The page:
The Lazy Guide to Ableton Live: Part 2 – The Virtual Keyboard
In the second of our ‘Lazy Guide to Live’ series we take a look at the virtual keyboard… Unless you own Push or Push 2 – in which case, lucky you – you’ll probably be using Live with an external keyboard. Well, as good as they are, at a very early stage of your notepad […]
In the second of our ‘Lazy Guide to Live’ series we take a look at the virtual keyboard…
Unless you own Push or Push 2 – in which case, lucky you – you’ll probably be using Live with an external keyboard. Well, as good as they are, at a very early stage of your notepad composition process, we reckon that Live’s Computer MIDI Keyboard option takes some beating – it does the job of auditioning and recording and, again, let’s you jump from clip to clip quicker.
It also takes Live use back to its early days of laptop-only composition. As good as Live is at breaking out of a software-only environment with Push – which seems to be something of a theme these days – what it was really good at offering in those early days was a ‘laptop only’ way of putting ideas together, which gave it a huge amount of appeal. You engage the computer ‘keyboard’ either by clicking the keyboard icon top right or hitting Shft>Cmnd>K. Play notes using your computer’s A and Q rows and use Z and X to shift octaves up and down.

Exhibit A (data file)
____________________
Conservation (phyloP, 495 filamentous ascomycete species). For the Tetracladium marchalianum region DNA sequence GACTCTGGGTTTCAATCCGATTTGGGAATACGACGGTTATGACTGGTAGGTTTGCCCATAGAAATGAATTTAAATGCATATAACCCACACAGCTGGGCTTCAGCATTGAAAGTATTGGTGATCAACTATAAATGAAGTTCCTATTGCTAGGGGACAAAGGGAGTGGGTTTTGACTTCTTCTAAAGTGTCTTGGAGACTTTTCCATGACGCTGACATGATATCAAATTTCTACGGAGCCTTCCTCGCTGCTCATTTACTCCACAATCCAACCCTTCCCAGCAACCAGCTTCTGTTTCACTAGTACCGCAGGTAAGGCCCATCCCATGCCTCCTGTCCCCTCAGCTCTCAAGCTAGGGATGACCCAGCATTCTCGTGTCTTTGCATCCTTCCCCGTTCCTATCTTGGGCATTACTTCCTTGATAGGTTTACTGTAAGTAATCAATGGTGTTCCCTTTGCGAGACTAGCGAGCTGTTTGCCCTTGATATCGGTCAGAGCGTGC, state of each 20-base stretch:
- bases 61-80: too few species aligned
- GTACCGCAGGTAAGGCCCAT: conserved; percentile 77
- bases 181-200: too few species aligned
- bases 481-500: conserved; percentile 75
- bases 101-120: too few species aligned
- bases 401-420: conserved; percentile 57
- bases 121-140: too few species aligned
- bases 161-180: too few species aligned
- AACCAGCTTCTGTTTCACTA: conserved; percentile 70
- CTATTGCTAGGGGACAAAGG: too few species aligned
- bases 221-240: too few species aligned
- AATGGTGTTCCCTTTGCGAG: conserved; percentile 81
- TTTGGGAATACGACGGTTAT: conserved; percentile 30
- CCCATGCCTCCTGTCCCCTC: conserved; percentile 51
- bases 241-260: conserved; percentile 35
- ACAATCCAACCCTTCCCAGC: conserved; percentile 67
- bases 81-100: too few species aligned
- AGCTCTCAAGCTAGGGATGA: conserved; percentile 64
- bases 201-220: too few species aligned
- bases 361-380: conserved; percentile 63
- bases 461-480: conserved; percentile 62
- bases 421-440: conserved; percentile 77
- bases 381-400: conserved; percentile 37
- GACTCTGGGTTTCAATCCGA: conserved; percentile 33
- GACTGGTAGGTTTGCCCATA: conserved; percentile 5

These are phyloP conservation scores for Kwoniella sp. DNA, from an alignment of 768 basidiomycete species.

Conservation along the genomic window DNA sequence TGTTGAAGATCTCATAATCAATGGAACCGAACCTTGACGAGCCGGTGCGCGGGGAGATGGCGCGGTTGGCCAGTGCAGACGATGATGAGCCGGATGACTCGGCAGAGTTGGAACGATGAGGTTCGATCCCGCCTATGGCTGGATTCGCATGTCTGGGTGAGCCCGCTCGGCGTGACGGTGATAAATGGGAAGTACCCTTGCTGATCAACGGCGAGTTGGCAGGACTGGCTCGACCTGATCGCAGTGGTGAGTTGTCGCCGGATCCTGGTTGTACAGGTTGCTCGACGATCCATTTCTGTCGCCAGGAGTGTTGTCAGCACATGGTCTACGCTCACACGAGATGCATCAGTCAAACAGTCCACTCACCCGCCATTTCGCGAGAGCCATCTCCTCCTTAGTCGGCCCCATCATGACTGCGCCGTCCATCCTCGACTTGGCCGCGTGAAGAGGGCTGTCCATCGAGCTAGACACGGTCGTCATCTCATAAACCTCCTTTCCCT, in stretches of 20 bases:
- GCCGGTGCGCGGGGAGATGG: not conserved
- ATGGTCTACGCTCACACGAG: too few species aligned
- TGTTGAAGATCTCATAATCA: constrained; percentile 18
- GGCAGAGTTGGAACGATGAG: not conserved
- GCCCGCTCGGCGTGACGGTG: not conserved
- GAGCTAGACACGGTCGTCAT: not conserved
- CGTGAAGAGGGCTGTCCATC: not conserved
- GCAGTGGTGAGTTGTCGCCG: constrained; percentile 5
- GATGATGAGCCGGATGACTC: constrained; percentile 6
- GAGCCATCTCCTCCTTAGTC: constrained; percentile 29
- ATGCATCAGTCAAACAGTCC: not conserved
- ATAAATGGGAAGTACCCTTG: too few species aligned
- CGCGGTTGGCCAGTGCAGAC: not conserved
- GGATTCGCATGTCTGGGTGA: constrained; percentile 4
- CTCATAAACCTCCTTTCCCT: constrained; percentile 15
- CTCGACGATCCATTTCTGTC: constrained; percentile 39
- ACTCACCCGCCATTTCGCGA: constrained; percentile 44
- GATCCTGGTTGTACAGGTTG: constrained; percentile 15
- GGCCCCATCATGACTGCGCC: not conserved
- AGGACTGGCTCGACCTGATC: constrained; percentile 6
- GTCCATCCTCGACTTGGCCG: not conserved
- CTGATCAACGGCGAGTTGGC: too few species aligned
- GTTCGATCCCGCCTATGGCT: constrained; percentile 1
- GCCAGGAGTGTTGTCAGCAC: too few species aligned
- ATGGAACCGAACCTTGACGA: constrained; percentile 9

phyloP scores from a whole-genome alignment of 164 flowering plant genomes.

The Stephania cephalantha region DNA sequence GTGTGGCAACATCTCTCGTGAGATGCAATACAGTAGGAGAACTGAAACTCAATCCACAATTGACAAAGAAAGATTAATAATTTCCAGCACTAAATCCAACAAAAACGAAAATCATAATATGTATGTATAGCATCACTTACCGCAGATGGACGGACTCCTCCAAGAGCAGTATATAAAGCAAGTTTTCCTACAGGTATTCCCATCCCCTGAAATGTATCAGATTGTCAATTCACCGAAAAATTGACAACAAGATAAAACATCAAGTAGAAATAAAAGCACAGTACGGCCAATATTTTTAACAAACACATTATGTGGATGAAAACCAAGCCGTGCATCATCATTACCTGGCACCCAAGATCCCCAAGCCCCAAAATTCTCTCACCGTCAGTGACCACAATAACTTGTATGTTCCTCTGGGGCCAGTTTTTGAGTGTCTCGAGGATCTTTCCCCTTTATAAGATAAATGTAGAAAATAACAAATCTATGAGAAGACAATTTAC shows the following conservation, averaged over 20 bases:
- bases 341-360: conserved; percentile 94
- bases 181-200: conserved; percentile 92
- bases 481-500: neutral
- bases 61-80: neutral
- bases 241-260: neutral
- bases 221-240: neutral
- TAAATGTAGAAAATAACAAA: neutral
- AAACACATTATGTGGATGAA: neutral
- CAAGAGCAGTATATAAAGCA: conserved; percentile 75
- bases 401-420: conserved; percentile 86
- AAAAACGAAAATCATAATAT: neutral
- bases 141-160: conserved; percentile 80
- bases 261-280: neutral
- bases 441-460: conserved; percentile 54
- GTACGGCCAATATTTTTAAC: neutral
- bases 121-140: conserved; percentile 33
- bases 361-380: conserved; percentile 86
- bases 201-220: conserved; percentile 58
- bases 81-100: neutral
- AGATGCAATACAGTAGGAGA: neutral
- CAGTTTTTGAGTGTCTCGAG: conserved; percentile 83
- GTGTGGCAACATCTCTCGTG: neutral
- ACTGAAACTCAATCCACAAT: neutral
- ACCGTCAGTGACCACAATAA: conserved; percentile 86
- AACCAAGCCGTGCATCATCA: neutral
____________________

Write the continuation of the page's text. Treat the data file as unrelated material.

In order to record these, make sure you have Record Enable clicked at the top of the track. You’ll also need to select the Computer Keyboard as a MIDI IN. When you record your notes you’ll find that it’s a fabulous and mobile way of breaking quickly out of rigid loops – the clips grow as you record – and you can jam ideas over existing clips.
The Virtual Keyboard – Step by Step
1: Live’s Computer MIDI Keyboard makes both auditioning and recording a lot more mobile and faster. Engage it with the icon shown top right, drop-down menu of Shft>Cmnd>K.
2: It turns the Q and A rows of your computer’s keyboard into a virtual piano keyboard with the A row taking the white notes; Q the black. Z and X octave down and up respectively.
3: Load up any instrument and you’ll miraculously be playing its keys, that is if you have the right track armed, of course. It makes auditioning sounds on clips a dream.
4: But recording is also something that it can take care of, but you may have to select a couple of quick edits. On the MIDI IN drop down menu select Computer Keyboard.
5: Make sure you Arm Record (top) before playing. Now you can record ideas over your existing loops, allowing for solos and non-looping parts to be played making your overall song structure less loop heavy.
6: We found that playing in notes like this and just jamming ideas gave us more of a freedom, to the point where we left bum notes in or at least those slightly played out of time for a more natural feel.